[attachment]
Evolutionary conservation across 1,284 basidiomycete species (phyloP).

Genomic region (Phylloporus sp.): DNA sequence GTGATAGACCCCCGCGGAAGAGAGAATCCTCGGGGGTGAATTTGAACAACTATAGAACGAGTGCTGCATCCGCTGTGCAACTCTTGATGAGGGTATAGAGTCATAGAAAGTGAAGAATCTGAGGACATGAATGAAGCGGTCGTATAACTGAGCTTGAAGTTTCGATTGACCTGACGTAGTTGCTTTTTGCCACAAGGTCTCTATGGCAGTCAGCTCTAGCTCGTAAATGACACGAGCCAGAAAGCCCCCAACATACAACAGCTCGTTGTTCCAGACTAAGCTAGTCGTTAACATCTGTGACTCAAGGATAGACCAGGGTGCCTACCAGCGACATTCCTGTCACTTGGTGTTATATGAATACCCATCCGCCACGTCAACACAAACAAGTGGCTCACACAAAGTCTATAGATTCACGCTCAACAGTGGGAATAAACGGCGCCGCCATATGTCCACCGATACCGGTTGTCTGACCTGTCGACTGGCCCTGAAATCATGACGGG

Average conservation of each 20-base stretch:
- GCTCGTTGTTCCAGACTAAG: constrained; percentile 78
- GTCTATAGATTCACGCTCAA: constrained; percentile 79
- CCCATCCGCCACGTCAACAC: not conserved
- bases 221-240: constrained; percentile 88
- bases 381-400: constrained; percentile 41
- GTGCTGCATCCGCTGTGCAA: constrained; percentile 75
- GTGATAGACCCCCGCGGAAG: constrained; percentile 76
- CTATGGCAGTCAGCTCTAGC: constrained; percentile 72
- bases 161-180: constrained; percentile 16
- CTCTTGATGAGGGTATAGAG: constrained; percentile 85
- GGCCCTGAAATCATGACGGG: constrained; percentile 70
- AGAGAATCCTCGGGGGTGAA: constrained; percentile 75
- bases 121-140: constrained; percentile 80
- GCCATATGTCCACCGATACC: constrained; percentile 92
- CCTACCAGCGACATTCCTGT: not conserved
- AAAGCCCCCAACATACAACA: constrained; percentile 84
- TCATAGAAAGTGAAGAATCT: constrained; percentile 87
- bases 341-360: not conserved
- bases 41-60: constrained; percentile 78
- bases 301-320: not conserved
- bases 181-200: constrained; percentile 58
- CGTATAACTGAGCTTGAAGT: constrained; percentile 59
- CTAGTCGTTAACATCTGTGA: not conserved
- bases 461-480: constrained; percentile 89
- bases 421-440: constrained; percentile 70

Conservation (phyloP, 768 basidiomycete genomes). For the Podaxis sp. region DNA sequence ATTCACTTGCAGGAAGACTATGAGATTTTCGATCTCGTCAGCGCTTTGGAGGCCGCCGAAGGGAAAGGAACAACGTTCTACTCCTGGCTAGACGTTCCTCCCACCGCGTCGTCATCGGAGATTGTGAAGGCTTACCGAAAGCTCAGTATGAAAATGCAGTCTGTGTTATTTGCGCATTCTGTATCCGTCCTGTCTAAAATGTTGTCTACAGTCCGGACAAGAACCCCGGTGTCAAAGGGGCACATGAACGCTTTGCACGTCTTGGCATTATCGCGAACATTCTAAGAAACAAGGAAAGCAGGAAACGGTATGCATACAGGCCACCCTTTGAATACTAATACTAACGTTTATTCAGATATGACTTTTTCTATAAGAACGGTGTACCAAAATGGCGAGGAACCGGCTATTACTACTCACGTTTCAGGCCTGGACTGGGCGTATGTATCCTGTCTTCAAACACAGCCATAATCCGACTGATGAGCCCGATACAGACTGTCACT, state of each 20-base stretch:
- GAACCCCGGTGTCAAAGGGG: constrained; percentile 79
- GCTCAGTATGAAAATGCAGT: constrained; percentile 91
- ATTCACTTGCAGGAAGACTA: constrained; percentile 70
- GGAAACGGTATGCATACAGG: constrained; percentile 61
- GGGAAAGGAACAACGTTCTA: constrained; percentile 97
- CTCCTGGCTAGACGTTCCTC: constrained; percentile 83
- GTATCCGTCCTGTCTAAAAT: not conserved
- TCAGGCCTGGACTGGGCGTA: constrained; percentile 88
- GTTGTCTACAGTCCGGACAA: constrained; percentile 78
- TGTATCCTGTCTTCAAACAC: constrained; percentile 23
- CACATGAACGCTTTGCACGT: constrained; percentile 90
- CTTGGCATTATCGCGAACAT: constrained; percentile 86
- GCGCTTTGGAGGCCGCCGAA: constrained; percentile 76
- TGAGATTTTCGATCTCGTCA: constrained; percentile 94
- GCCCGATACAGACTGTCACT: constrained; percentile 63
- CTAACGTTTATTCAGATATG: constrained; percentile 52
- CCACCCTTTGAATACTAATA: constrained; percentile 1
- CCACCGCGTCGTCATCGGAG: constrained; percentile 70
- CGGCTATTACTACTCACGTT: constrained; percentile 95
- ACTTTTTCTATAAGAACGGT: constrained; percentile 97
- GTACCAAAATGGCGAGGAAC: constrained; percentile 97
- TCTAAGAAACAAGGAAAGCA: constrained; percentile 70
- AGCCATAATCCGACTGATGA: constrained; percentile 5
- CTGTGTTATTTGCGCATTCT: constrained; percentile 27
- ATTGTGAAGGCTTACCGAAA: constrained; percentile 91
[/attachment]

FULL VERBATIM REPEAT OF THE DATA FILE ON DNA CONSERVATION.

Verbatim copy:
Evolutionary conservation across 1,284 basidiomycete species (phyloP).

Genomic region (Phylloporus sp.): DNA sequence GTGATAGACCCCCGCGGAAGAGAGAATCCTCGGGGGTGAATTTGAACAACTATAGAACGAGTGCTGCATCCGCTGTGCAACTCTTGATGAGGGTATAGAGTCATAGAAAGTGAAGAATCTGAGGACATGAATGAAGCGGTCGTATAACTGAGCTTGAAGTTTCGATTGACCTGACGTAGTTGCTTTTTGCCACAAGGTCTCTATGGCAGTCAGCTCTAGCTCGTAAATGACACGAGCCAGAAAGCCCCCAACATACAACAGCTCGTTGTTCCAGACTAAGCTAGTCGTTAACATCTGTGACTCAAGGATAGACCAGGGTGCCTACCAGCGACATTCCTGTCACTTGGTGTTATATGAATACCCATCCGCCACGTCAACACAAACAAGTGGCTCACACAAAGTCTATAGATTCACGCTCAACAGTGGGAATAAACGGCGCCGCCATATGTCCACCGATACCGGTTGTCTGACCTGTCGACTGGCCCTGAAATCATGACGGG

Average conservation of each 20-base stretch:
- GCTCGTTGTTCCAGACTAAG: constrained; percentile 78
- GTCTATAGATTCACGCTCAA: constrained; percentile 79
- CCCATCCGCCACGTCAACAC: not conserved
- bases 221-240: constrained; percentile 88
- bases 381-400: constrained; percentile 41
- GTGCTGCATCCGCTGTGCAA: constrained; percentile 75
- GTGATAGACCCCCGCGGAAG: constrained; percentile 76
- CTATGGCAGTCAGCTCTAGC: constrained; percentile 72
- bases 161-180: constrained; percentile 16
- CTCTTGATGAGGGTATAGAG: constrained; percentile 85
- GGCCCTGAAATCATGACGGG: constrained; percentile 70
- AGAGAATCCTCGGGGGTGAA: constrained; percentile 75
- bases 121-140: constrained; percentile 80
- GCCATATGTCCACCGATACC: constrained; percentile 92
- CCTACCAGCGACATTCCTGT: not conserved
- AAAGCCCCCAACATACAACA: constrained; percentile 84
- TCATAGAAAGTGAAGAATCT: constrained; percentile 87
- bases 341-360: not conserved
- bases 41-60: constrained; percentile 78
- bases 301-320: not conserved
- bases 181-200: constrained; percentile 58
- CGTATAACTGAGCTTGAAGT: constrained; percentile 59
- CTAGTCGTTAACATCTGTGA: not conserved
- bases 461-480: constrained; percentile 89
- bases 421-440: constrained; percentile 70

Conservation (phyloP, 768 basidiomycete genomes). For the Podaxis sp. region DNA sequence ATTCACTTGCAGGAAGACTATGAGATTTTCGATCTCGTCAGCGCTTTGGAGGCCGCCGAAGGGAAAGGAACAACGTTCTACTCCTGGCTAGACGTTCCTCCCACCGCGTCGTCATCGGAGATTGTGAAGGCTTACCGAAAGCTCAGTATGAAAATGCAGTCTGTGTTATTTGCGCATTCTGTATCCGTCCTGTCTAAAATGTTGTCTACAGTCCGGACAAGAACCCCGGTGTCAAAGGGGCACATGAACGCTTTGCACGTCTTGGCATTATCGCGAACATTCTAAGAAACAAGGAAAGCAGGAAACGGTATGCATACAGGCCACCCTTTGAATACTAATACTAACGTTTATTCAGATATGACTTTTTCTATAAGAACGGTGTACCAAAATGGCGAGGAACCGGCTATTACTACTCACGTTTCAGGCCTGGACTGGGCGTATGTATCCTGTCTTCAAACACAGCCATAATCCGACTGATGAGCCCGATACAGACTGTCACT, state of each 20-base stretch:
- GAACCCCGGTGTCAAAGGGG: constrained; percentile 79
- GCTCAGTATGAAAATGCAGT: constrained; percentile 91
- ATTCACTTGCAGGAAGACTA: constrained; percentile 70
- GGAAACGGTATGCATACAGG: constrained; percentile 61
- GGGAAAGGAACAACGTTCTA: constrained; percentile 97
- CTCCTGGCTAGACGTTCCTC: constrained; percentile 83
- GTATCCGTCCTGTCTAAAAT: not conserved
- TCAGGCCTGGACTGGGCGTA: constrained; percentile 88
- GTTGTCTACAGTCCGGACAA: constrained; percentile 78
- TGTATCCTGTCTTCAAACAC: constrained; percentile 23
- CACATGAACGCTTTGCACGT: constrained; percentile 90
- CTTGGCATTATCGCGAACAT: constrained; percentile 86
- GCGCTTTGGAGGCCGCCGAA: constrained; percentile 76
- TGAGATTTTCGATCTCGTCA: constrained; percentile 94
- GCCCGATACAGACTGTCACT: constrained; percentile 63
- CTAACGTTTATTCAGATATG: constrained; percentile 52
- CCACCCTTTGAATACTAATA: constrained; percentile 1
- CCACCGCGTCGTCATCGGAG: constrained; percentile 70
- CGGCTATTACTACTCACGTT: constrained; percentile 95
- ACTTTTTCTATAAGAACGGT: constrained; percentile 97
- GTACCAAAATGGCGAGGAAC: constrained; percentile 97
- TCTAAGAAACAAGGAAAGCA: constrained; percentile 70
- AGCCATAATCCGACTGATGA: constrained; percentile 5
- CTGTGTTATTTGCGCATTCT: constrained; percentile 27
- ATTGTGAAGGCTTACCGAAA: constrained; percentile 91